Bernie M. knows a lot about machinery. In fact, he spent decades as a helicopter mechanic before retiring and then becoming a part-time electric bike mechanic with Pedego Victoria. He’s a delight to speak to and so we caught up with him to ask him some questions about helicopters, electric bikes and the future of the industry. He was happy to chat with us but didn’t want a photo of him used so to see what he looks like, you’ll have to drop in at the Pedego Victoria store at 2039 Oak Bay Ave.
Hi Bernie, thanks so much for speaking with us. How did you get into aircraft mechanics?
I grew up in Victoria and went to the University of Victoria but by second year I was bored. One day I watched an airplane going by and thought, “I wonder if there’s anything for me in that direction.” So I looked into Aviation school and enrolled. That was 1975. We were a bunch of hippies back then (laughs). It was a year-long course and it was jammed packed: we covered everything from hydraulics, engines, welding, electronics. Basically every system on an airplane we covered in a year. I think that same course is spread over three years now with an apprenticeship.
How long were you involved in that industry?
Until about 2012. I was in helicopters for 99 percent of the time. I went to the East Coast for awhile and mucked around in the arctic. Since 1986 I was with Alpine Helicopters out of Kelowna, which does the CMH heli contracts and then in the summer it was firefighting stuff.
When did you make the jump to the electric bike industry?
I’m on the email list for Pedego Victoria and saw their notice looking for a part-time mechanic. I’m retired but thought that would be a fun thing to do to keep me busy.
“I was looking for an electric bike with everything on it and when I walked into the Pedego Victoria shop and met Charles I thought “Bingo! These are exactly the type of bikes I’ve been looking for.”
Did you ride an ebike before you started at Pedego Victoria?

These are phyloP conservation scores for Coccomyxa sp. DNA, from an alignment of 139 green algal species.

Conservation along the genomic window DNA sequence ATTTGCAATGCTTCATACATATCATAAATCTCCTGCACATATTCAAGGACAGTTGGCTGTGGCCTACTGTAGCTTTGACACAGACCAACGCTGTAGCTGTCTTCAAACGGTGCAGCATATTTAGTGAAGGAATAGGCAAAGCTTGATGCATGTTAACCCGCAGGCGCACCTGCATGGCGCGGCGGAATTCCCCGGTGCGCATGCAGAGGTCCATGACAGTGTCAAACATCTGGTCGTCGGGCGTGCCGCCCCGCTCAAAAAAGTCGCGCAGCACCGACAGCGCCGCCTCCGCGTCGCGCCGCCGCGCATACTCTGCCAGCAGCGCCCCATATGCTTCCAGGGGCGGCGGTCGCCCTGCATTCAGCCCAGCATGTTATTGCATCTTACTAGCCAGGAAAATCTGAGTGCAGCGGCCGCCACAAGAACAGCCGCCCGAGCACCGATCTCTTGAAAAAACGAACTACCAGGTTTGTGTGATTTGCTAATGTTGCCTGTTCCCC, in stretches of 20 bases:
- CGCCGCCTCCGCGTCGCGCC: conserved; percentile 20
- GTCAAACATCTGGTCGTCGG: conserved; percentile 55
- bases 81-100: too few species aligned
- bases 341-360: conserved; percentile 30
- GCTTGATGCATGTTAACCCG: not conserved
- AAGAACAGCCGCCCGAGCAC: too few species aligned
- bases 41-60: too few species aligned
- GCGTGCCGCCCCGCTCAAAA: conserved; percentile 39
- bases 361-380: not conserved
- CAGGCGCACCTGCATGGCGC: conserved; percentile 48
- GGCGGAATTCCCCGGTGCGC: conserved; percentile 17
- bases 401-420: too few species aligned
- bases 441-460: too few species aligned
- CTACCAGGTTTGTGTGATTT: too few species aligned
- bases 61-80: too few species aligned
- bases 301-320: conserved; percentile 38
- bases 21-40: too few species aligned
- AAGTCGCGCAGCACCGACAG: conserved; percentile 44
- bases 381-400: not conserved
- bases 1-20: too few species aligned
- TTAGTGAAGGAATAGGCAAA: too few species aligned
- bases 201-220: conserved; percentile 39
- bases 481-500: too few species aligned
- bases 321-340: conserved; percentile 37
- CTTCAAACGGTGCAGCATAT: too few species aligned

My wife and I bought Pedego electric bikes about two and a half years ago. I’d been on the search for a long time and nothing really impressed me. I was looking for an electric bike with everything on it and when I walked into the Pedego Victoria shop and met Charles I thought “Bingo! These are exactly the type of electric bikes I’ve been looking for.”
What are the similarities between helicopter and ebike maintenance?
(Laughs.) Nothing! If your electric bike breaks, you can walk it home. But you don’t have to worry about that with Pedego bikes because they have top-end components. You have to be nuts about the hardware, like me, to fully appreciate how great they are.
What’s your favourite part about working at Pedego Victoria?
When a potential customer comes back from a test ride, they are grinning ear-to-ear. There are very few jobs that allow you to see that regularly. You can sell someone a new car but they’ll never have that big of a grin on their face. It’s so great to watch them take part in something that really excites them. Many can see themselves doing things with a bike that they never thought they’d be able to do again. ‘Cause, you know, some of us aren’t 20 anymore.
How do you think electric bikes are going to change?
Anything that can happen to make the overall weight of a bike go down will be great. And extend its range. Battery technology is improving so fast! As for the local electric bike scene, many of the roads here in Victoria are getting bikes lanes, which makes the experience riding an electric bike that much more enjoyable.